Draining The Thames
London Newspaper Group CN/WPN 01-04-1983
The papers of the London Newspaper Group were published on a Friday. The 1st April 1983 happened to be a Friday and provided an irresistable tempatation to pull our readers' legs...
By Christopher Long
A unique opportunity to investigate London's history will be provided by a plan to drain the River Thames for about a week during the summer.
The plan to empty the river is described as an invaluable opportunity resulting from the installation of the Thames Flood Barrier which will make it possible, for the first time, to expose the muddy river bed.
This will allow archaeologists to dig for hidden evidence of London's past, buried for centuries and previously inaccessible.
"We've always known that rubbish tips and river beds have been a rich source of artefacts at sites all over the world," says the Greater London Archaeological Trust who will be undertaking the week-long race against time to explore the river bed before engineers flood the river again.
The exercise will prove to be a mammoth engineering task involving batteries of powerful pumps, the diversion of water via canals and sewage systems, the raising of the Flood Barrier, helped by low summer rainfall.
Co-ordination of the project will be carried out by the Greater London Council and the riparian boroughs while a wide range of interested groups and public bodies will be carrying out their own research projects along the section of the Thames from Teddington Lock to Woolwich.
The Metropolitan Police, for example, say that this will give them a chance to solve mysteries that have baffled them for years.
Guns, knives and other implements of murder are bound to be revealed in the river bed and there is even a chance that mysteries such as the case of Jack the Ripper might become clearer.
Amateur archaeologists with metal detectors will have a chance to search for coins, lost treasure and other items of treasure trove.
The Greater London Archaeological Trust say, however, that important sites such as those near the original Roman crossing points and under London Bridge will be out of bounds to the amateurs.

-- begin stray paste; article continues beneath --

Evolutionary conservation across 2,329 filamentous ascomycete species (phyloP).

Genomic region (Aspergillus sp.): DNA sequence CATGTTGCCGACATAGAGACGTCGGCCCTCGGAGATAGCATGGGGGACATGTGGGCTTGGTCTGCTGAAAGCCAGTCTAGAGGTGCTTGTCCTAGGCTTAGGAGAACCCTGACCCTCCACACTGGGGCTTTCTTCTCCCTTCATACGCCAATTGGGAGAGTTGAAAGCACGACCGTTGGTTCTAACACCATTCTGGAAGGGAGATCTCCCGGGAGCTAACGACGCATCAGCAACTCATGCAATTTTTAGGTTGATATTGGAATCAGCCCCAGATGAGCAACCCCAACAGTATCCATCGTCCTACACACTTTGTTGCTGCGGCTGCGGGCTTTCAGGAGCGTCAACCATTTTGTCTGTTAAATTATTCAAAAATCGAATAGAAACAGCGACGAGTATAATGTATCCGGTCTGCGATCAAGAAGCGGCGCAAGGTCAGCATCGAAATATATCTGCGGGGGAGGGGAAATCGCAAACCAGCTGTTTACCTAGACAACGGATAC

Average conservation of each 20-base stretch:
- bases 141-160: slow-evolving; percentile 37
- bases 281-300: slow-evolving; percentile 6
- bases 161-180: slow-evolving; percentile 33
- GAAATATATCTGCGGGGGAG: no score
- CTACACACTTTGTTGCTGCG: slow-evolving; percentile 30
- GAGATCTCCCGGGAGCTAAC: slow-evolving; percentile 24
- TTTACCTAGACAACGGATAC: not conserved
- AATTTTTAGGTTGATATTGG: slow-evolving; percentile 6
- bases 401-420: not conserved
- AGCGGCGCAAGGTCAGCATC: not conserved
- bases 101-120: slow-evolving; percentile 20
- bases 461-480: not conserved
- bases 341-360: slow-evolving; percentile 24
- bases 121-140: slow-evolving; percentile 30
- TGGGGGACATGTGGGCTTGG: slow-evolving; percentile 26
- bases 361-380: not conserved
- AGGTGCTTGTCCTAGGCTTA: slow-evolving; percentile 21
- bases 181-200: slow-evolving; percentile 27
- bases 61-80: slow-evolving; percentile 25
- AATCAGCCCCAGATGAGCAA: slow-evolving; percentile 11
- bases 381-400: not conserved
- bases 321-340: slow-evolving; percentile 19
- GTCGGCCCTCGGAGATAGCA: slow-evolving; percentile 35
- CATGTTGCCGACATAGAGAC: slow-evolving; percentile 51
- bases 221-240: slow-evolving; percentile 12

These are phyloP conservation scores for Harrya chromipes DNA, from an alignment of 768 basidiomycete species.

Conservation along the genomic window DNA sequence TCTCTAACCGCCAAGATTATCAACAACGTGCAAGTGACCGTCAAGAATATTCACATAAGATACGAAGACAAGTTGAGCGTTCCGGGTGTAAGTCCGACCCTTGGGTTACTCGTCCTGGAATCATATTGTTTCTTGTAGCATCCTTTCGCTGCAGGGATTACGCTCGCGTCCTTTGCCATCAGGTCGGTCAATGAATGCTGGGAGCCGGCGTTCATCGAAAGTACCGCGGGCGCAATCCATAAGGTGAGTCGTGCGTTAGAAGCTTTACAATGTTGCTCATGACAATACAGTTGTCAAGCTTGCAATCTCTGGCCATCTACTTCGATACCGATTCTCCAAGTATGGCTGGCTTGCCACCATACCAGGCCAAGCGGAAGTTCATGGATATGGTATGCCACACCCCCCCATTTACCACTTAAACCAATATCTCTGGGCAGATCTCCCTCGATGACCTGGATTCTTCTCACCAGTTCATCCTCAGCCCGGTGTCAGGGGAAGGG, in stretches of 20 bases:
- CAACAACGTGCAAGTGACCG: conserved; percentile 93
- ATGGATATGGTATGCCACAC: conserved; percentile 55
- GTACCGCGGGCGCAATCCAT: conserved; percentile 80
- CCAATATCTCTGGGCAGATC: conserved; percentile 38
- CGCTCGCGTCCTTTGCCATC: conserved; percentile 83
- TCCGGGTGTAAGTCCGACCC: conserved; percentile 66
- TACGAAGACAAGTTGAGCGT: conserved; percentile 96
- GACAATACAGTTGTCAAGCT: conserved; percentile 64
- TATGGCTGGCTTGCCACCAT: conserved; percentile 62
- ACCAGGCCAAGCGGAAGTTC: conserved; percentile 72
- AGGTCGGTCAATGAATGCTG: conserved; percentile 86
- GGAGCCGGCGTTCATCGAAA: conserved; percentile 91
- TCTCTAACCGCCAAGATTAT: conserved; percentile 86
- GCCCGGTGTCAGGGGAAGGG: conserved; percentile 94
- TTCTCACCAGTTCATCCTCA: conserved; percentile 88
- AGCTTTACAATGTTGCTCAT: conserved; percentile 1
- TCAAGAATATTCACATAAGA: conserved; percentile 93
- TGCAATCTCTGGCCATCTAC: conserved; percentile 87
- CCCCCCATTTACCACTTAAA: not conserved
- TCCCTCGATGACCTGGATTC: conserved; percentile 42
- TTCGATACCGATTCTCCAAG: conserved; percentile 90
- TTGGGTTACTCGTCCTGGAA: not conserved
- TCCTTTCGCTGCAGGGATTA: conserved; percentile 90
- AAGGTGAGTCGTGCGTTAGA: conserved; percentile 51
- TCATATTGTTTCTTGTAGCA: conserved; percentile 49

A complicated exercise will now be carried out to arrange for the temporary moving of ships and boats notably HMS Belfast prior to the start of the draining exercise.
Chelsea's houseboats will not be affected.
"These craft are flat-bottomed and will sit on the mud as they usually do at low tide," a spokesman said.
The total cost of the project, jointly financed by the GLC and the London Boroughs Association, with a grant from the Department of the Environment, will total more than £3.2 million one of the most expensive undertakings of its sort in Europe.
Already there is a plan to make the last day of the week a London Festival. Cricket matches are planned between Chelsea Bridge and Battersea Bridge and a fireworks display opposite County Hall.
Local opinion in Chelsea was mixed this week following the news of the great 'drain away' plan.
"I think it's a great idea!" said a pensioner at The Royal Hospital. "I expect it'll remind me of Flanders during the First War but I shall enjoy having a look at it."
Others were not so pleased.
"I suppose this is another of Ken Livingstone's plans to attract attention to himself and as usual the residents of Chelsea will just be left with an unsightly view and probably a pretty evil-smelling odour down our street," commented Mrs April Hubbub of Foulis Terrace, Chelsea.
The above story, published on April Fool's Day, was taken seriously by some people and not least by groups who had booked boat-trips on the Thames! Others rang various local authorities, some of which gave the impression that they were aware of something of the sort and solemnly referred the complainants to other authorities for more details!
© (1983) Christopher Long. Copyright, Syndication & All Rights Reserved Worldwide.
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